The struggle between utlity companies and the distributed solar industry remains ongoing. The latest salvo on the New York front, the Customer Benefit Contribution (CBC) charge, is set to hit the industry in 2022. It's effectively a tax on the solar industry. The New York Public Service Commission (NYPSC) recently approved the CBC for all New York state utility customers who interconnect their solar systems after 2022.
The size of this charge depends on whether or not the customer chooses to be compensated for the execess electricity produced via net metering, or via the value stack tariff. Now, net metering has been the traditional mode of compensation, and a key policy mechanism used to promote the adoption of solar. In a net metering situation, homeowners are compensated for the electricity they produce at a retail rate.
The utility sector initially accepted net metering as a necessary the solar industry. However, as the numbers have begun coming year after year, the utilities are not liking what they're seeing on their balance sheets and have begun pushing back against the policy. They claim that they must charge higher rates across the board, which disproporiately affects non-solar customers (one-way consumers of power), a practice known as cost-shifting. They buy electricity from independent power producers (IPPs) at wholesale rates. Now, all of a sudden, they have to pay retail?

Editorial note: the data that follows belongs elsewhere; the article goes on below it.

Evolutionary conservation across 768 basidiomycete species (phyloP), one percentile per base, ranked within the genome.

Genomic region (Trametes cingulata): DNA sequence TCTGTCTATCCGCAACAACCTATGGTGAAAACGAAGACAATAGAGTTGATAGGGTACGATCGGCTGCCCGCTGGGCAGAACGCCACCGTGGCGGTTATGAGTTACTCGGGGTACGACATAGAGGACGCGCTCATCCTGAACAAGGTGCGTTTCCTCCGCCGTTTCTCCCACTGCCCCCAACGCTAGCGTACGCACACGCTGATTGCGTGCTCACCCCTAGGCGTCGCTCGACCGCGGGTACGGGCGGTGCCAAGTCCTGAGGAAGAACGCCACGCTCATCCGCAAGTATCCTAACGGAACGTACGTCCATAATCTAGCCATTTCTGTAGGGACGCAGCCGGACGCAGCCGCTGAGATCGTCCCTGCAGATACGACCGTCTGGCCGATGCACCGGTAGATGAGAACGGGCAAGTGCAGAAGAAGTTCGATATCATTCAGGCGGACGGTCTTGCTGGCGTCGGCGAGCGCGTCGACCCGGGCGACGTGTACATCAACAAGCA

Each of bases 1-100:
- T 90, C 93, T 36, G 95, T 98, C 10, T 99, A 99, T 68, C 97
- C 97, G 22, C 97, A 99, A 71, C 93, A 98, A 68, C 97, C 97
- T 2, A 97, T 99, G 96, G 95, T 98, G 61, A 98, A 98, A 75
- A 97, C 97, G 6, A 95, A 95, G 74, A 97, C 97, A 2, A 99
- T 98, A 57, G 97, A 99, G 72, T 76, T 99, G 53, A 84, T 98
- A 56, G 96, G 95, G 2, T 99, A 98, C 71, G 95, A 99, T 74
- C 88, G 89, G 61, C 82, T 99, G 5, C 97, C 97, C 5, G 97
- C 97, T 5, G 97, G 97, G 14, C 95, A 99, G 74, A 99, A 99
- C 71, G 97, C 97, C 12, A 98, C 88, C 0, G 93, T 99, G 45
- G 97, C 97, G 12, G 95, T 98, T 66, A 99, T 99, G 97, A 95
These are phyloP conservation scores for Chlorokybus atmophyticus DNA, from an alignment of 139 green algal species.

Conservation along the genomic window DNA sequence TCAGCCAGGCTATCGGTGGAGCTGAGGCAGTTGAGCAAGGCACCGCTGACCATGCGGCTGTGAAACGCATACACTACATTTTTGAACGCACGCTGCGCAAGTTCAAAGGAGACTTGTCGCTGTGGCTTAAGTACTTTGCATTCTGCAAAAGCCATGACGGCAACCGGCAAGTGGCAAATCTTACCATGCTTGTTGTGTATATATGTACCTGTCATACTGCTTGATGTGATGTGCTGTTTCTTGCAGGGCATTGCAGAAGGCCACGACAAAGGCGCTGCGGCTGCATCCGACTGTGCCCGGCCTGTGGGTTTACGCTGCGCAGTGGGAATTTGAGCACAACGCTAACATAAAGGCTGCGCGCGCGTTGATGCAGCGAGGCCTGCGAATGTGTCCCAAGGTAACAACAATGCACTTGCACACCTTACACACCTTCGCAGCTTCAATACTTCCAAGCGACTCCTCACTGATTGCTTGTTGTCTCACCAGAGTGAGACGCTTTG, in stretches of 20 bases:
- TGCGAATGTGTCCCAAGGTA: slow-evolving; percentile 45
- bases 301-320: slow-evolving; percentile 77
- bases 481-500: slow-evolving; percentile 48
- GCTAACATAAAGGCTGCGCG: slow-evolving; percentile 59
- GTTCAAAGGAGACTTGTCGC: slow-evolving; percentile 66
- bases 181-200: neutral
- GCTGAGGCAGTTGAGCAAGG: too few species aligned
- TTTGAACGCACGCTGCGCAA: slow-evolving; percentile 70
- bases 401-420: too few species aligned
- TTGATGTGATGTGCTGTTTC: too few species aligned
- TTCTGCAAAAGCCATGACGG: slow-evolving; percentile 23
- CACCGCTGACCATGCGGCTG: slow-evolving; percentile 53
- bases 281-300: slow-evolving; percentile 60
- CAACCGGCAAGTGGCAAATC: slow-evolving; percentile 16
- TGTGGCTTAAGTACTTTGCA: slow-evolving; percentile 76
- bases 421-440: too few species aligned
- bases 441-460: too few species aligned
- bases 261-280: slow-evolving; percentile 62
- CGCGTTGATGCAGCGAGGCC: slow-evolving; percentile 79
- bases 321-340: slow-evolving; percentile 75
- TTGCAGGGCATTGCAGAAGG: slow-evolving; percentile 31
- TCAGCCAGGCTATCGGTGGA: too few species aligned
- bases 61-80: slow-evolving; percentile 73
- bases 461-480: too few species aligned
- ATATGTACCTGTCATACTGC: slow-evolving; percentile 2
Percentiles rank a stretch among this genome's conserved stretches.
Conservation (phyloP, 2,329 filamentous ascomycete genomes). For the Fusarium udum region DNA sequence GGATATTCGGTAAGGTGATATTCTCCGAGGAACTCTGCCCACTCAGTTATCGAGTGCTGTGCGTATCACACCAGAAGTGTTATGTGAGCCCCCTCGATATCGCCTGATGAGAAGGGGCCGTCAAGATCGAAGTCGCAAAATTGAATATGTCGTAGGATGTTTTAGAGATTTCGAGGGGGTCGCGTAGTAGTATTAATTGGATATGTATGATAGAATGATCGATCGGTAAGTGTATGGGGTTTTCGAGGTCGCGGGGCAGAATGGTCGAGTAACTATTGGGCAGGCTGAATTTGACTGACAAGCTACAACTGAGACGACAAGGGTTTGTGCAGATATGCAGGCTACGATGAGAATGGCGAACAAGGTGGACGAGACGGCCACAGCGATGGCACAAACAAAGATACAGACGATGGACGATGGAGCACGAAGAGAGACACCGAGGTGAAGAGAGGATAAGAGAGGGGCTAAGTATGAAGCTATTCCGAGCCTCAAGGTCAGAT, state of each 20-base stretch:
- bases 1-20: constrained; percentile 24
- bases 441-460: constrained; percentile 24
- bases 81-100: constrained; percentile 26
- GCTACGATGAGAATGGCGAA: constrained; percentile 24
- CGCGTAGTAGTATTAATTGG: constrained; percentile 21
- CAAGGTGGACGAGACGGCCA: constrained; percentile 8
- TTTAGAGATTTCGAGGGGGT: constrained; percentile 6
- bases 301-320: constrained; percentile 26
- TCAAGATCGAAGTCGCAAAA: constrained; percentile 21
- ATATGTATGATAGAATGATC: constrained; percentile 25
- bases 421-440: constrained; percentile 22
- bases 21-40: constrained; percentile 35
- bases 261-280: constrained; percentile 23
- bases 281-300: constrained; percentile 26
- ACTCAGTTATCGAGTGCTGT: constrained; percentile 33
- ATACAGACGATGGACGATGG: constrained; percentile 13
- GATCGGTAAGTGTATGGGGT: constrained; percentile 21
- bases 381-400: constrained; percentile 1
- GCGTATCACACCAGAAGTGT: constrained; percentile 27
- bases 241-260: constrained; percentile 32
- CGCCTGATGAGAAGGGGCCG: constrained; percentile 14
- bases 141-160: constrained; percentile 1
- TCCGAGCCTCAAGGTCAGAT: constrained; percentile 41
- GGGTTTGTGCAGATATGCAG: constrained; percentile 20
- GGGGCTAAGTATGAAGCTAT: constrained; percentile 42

Utilities have begun to move to some called the "value stack" tariff (vder), which sets the price of electricity depending on when (what hour/what day) and where it was produced. This is already in place for commercial and industrial customers.
Breaking down the CBC for the Con Ed Region
Residential customers of the Con Ed region now have two options starting 2022. They can either choose net metering and pay a monthly CBC charge of $1.09 per kilowatt installed, or they can choose vder and pay a CBC charge of $0.545 per kilowatt installed. The charge is lower for vder customers because they're compensation per kwh from ConEd is lower.
Let's break it down.
Say you install an 8kw system and interconnect it this coming January and the system produces 750kwh per month on average. If you went with net metering, you'd be compensated at roughly 24 cents per kwh, or $180, minus the CBC, which for your system size would be $1.09 x 8. So your final compensation would be $180 - $8.72 = $171.28.
If you were to chose the value stack, you might be compensated at a rate of around 13 cents per kwh. You'd make $97.5, minus the lower CBC of $.545 x 8 = 4.36. We get $93.14.
As you can see from the above math, net metering wins out by far. And it must be said that the above charge, pesky as it is, will not significantly change the payback period for solar customers, though it is a blow to the solar industry and by extension to the state's climate agenda. The New York Solar Energy Industries Association makes that case here.